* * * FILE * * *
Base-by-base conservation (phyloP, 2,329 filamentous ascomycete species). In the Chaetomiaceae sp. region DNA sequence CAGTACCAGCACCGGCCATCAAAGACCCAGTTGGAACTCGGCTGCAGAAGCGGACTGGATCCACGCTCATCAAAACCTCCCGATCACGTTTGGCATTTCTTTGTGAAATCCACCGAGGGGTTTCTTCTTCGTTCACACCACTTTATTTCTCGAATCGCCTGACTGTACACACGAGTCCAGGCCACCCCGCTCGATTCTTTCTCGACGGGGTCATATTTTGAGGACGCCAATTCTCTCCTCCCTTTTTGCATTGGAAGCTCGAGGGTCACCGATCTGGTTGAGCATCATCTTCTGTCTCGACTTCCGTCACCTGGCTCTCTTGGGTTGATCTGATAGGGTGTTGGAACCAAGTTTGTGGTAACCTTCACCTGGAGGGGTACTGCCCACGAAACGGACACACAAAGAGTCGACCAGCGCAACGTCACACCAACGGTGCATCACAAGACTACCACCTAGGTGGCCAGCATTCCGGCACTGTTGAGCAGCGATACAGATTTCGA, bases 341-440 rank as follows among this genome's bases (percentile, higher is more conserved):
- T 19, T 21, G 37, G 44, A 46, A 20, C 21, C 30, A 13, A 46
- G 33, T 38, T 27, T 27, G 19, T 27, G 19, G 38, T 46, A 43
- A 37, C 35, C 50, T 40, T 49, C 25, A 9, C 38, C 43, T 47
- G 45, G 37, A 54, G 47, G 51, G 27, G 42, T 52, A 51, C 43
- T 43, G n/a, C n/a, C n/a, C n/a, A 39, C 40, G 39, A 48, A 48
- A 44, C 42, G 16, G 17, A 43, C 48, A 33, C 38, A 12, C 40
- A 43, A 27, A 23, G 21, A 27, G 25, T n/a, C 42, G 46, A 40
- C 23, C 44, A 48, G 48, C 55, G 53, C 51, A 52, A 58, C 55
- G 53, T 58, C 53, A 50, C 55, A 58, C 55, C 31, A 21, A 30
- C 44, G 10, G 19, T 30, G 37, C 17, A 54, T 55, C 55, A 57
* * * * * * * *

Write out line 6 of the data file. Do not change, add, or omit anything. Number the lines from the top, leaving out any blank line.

- T 43, G n/a, C n/a, C n/a, C n/a, A 39, C 40, G 39, A 48, A 48